Reports Outline Magnetic Resonance Research Research from University of BonnMagnetic Resonance ResearchNewsRx.com
By a News Reporter-Staff News Editor at Science Letter -- Investigators discuss new findings in Magnetic Resonance Research. According to news reporting from Bonn, Germany, by NewsRx journalists, research stated, "One focus of current nuclear magnetic resonance (NMR) and magnetic resonance imaging (MRI) investigation is the hyperpolarization of biologically relevant substrates. In this study, the application of parahydrogen-induced polarization (PHIP) to amino carboxylic acids was enabled by protonation of the amino group as well as of the carboxylic acid."
The news correspondents obtained a quote from the research from the University of Bonn, "Due to the donor character of these functional groups, they usually act as ligands at the active catalytic sites. To enable parahydrogenation, blocking of the catalytic sites by the functional groups has to be avoided. In a new approach, this was realized via protonation of the starting material. For the first time PHIP spectra of allylglycine, vigabatrin and gamma-amino-butyric acid (GABA) were generated. The feasibility of the hydrogenation of amino carboxylic acids without using a protection group supersedes the deprotection reaction usually required."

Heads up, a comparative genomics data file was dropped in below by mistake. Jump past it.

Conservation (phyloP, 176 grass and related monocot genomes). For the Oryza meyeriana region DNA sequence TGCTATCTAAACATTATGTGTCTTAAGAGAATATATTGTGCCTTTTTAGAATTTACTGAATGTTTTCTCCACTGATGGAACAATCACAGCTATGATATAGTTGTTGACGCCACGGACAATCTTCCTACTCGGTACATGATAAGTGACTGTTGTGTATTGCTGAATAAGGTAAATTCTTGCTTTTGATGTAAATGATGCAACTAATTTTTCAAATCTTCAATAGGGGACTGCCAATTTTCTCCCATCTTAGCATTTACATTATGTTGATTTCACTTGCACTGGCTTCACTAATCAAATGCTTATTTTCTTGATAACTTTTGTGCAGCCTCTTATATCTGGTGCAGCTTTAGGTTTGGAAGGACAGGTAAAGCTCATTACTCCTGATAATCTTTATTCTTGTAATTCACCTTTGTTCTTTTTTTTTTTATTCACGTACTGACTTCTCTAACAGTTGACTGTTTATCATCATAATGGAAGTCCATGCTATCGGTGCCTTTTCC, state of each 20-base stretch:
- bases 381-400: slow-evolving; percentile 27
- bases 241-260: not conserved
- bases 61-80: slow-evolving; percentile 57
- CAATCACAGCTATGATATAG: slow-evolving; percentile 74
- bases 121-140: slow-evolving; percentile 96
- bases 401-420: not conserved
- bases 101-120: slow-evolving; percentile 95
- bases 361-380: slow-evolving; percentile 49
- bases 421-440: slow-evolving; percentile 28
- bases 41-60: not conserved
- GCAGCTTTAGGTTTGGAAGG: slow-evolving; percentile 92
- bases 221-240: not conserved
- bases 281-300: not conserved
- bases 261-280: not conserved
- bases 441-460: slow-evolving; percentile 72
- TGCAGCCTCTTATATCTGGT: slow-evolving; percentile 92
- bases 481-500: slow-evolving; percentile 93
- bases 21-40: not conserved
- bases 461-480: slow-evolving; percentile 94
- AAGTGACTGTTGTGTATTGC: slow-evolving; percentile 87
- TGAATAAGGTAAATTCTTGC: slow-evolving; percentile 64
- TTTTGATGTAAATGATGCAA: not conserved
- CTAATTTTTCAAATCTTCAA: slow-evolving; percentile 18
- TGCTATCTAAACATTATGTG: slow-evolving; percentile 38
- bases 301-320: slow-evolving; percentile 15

According to the news reporters, the research concluded: "Hence, hydrogenation after protonation of the substrate opens the class of free dehydroamino carboxylic acids to PHIP."
For more information on this research see: Application of Parahydrogen-Induced Polarization to Unprotected Dehydroamino Carboxylic Acids. Applied Magnetic Resonance, 2013;44(1-2):267-278. Applied Magnetic Resonance can be contacted at: Springer Wien, Sachsenplatz 4-6, PO Box 89, A-1201 Wien, Austria. (Springer - www.springer.com; Applied Magnetic Resonance - www.springerlink.com/content/0937-9347/)
Our news journalists report that additional information may be obtained by contacting T. Trantzschel, University of Bonn, Inst Phys & Theoret Chem, Bonn, Germany (see also Magnetic Resonance Research).
Keywords for this news article include: Bonn, Europe, Germany, Carboxylic Acids, Organic Chemicals, Magnetic Resonance Research
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